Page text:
Content is king — and the realm is enlarging

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There are two key takeaways from this week’s news that Google was encrypting ALL key word search data.

  1. It is increasingly harder to separate SEO from content strategy
  2. Content is king and will continue to be so for the foreseeable future

For me, the most important comments from the news were found in this HubSpot blog post. HubSpot, by the way, continues to be johnny-on-the-spot with this kind of reportage on the online marketing world. These two comments emphasize that more than ever, content is the driver of all things relevant, and that relevancy is even more important. My emphasis added.

Since SEO-optimized content is generally themed content around a specific topic, you can still track the SEO performance of all of your URL’s. I’d argue that tracking organic content at a page level, rather than an individual keyword level, makes a lot more sense given the recent increases in keyword ranking volatility.–Larry Kim, Founder & CTO, WordStream:

And then there’s this comment:

While secure searches may seem frustrating to many SEO marketers, this is actually a great move for our industry. Great SEO today is great content with powerful digital endorsements from relevant and authoritative websites, which results in business results that transcend the keyword conversation.–Aaron Aders, Co-Founder, digitalrelevance

So … we’re all on the same page now. Moves like this from Google really aren’t that surprising if you continue to chant this mantra: …it’s all about the content/it’s all about the content.

 

Content marketing for SMBs: Giving leads to more business

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Recently on a weekend trip to Bar Harbor, Maine, I witnessed a great example of one of my favorite bits of advice to SMBs: you have to give value to get interest — and you have to be honest about what you can and can’t do.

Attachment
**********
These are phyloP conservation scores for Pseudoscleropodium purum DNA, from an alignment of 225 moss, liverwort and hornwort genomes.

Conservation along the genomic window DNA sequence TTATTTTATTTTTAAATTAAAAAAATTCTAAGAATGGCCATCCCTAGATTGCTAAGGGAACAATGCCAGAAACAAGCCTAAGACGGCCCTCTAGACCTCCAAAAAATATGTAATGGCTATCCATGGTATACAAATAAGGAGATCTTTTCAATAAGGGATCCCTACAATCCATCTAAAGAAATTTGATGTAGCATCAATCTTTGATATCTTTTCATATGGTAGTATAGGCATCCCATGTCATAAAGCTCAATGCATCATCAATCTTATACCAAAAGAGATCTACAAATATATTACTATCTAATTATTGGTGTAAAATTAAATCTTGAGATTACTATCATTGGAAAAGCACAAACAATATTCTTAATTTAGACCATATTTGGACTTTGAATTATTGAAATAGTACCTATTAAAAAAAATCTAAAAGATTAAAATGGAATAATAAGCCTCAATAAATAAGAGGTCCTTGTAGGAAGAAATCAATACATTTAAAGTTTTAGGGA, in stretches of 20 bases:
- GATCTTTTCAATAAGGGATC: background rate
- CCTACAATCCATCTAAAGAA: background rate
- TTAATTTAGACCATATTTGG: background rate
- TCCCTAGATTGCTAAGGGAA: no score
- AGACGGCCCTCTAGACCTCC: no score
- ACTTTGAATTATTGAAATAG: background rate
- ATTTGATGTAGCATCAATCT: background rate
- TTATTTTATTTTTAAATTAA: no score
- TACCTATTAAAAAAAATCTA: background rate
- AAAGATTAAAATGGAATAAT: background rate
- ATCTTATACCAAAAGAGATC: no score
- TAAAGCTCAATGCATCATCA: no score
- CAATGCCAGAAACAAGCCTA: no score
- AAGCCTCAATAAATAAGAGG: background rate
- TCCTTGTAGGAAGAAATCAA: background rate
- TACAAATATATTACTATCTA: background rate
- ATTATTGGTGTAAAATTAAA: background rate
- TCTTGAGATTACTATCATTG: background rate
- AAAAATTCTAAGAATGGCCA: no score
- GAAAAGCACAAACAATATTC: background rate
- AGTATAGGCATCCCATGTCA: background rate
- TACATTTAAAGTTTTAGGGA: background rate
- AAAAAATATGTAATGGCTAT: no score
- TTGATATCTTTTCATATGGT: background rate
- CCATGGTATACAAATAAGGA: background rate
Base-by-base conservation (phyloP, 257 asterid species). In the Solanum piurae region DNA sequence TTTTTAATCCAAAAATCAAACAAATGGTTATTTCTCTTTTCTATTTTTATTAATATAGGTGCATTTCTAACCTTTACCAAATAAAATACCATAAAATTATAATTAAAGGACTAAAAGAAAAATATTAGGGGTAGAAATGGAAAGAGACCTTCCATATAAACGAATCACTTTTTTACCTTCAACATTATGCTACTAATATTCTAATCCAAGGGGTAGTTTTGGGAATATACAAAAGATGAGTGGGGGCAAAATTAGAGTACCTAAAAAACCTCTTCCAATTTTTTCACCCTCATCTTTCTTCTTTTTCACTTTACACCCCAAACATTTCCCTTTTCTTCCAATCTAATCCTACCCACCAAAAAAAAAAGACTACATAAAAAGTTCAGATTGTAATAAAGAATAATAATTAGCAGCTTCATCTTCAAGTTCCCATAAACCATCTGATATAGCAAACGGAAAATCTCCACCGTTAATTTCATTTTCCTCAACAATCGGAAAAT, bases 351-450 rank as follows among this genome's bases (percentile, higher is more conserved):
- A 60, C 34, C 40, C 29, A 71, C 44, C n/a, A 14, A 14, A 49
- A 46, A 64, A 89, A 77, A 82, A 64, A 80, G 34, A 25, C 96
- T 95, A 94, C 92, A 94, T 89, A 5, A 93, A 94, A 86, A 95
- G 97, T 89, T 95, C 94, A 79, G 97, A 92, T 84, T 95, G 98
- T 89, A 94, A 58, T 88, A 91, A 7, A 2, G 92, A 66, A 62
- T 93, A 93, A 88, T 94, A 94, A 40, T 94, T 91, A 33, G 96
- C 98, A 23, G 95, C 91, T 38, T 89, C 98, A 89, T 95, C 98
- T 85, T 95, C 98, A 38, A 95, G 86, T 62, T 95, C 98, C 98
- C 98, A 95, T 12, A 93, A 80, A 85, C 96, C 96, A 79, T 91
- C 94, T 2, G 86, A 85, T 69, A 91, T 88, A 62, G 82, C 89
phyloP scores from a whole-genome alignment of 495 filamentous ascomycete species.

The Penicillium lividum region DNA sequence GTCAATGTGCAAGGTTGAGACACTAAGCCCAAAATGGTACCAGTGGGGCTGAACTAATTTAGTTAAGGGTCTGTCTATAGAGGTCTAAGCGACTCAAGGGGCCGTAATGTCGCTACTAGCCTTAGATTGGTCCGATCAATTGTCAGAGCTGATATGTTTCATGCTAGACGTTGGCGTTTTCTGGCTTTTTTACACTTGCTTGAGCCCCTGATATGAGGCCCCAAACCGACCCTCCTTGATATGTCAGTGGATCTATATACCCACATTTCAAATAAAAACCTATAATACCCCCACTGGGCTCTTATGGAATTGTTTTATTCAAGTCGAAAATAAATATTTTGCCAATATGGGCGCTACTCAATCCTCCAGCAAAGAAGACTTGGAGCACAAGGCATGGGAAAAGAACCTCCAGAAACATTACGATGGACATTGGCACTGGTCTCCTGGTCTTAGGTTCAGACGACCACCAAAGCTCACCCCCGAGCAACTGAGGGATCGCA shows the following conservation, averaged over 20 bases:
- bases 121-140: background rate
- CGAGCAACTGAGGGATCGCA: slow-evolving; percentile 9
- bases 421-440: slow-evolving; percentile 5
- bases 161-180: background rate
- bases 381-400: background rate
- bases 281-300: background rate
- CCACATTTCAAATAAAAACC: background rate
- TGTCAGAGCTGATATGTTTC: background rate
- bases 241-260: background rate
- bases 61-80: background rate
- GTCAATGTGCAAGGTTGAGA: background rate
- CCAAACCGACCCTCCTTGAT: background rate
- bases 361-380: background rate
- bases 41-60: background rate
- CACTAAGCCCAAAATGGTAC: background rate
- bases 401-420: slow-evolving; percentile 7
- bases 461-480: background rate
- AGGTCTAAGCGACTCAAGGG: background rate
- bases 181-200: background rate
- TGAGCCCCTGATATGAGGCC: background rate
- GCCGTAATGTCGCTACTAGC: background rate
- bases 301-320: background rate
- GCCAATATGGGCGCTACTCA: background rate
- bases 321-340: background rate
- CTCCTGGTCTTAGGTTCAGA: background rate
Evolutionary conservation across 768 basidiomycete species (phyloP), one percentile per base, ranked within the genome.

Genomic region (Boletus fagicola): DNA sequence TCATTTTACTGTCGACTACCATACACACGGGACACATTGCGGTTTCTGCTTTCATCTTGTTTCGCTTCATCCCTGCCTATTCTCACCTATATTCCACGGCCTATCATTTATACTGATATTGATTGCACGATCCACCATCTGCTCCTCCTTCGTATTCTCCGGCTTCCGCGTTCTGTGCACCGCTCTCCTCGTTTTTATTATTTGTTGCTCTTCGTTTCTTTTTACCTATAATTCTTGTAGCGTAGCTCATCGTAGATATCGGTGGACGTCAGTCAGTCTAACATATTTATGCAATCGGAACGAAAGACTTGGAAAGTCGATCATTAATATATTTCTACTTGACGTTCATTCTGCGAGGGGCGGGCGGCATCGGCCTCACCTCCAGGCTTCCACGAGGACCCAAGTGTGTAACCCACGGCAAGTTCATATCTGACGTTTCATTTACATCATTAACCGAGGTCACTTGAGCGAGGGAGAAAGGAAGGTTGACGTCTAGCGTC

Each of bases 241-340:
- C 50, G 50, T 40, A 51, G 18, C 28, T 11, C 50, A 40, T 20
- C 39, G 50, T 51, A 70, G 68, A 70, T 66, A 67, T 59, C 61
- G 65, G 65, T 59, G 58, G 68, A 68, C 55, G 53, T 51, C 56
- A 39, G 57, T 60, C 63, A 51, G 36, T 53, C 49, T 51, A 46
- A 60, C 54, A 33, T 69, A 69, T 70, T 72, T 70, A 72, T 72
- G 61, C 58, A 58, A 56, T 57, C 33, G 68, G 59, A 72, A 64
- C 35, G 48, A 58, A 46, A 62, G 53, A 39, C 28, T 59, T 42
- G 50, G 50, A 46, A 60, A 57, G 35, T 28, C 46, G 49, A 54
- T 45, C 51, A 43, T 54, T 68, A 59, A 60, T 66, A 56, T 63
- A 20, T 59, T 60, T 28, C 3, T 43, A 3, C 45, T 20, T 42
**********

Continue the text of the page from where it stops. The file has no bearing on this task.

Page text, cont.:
Notice the latter part of that advice. Your business is probably good at a handful of tasks or practices, but you know there are more customers out there drawn to your business for a variety of reasons. I see many SMB websites that struggle with over-promotion, trying to be all things to all visitors.

That’s a mistake.

Saying you’re good at everything is really just saying you’re good at … nothing. I’ve always been a firm believer that businesses should do a little more for those customers who come to the door, and find out either your business or services aren’t a good fit for them.

Why? I’ll give you one example from Bar Harbor. While in an internet cafe in Bar Harbor (if you know the area this won’t be hard to figure out), a couple of customers came in, perused the baked goods on offer and asked about cookies. Without breaking stride, the owner directed them to a lunch place right across the street where, she told them, they bake fresh cookies every day. She said “if I don’t do it well, I’m happy to direct you somewhere else.” As it turns out, the customers stayed anyway.

But you see the point … that bit of goodwill was worth a lot more than any lost business from two cookies. The point is to focus on what you do best, and not worry about “losing” every prospect. Some prospective customers shouldn’t be customers for that moment.

I recommend to all clients that the first order of business is focusing on your unique value proposition … and secondly to help those you can help anyway. Whether they are a potential customer or client or not.

No, you don’t have to give the store away. But you should be freely giving out honesty and generosity when you can. Is there some way you can help out that prospective customer or client who’s not a good fit? Where can you find space on your site — and in your business — to help them?

It’s worth considering.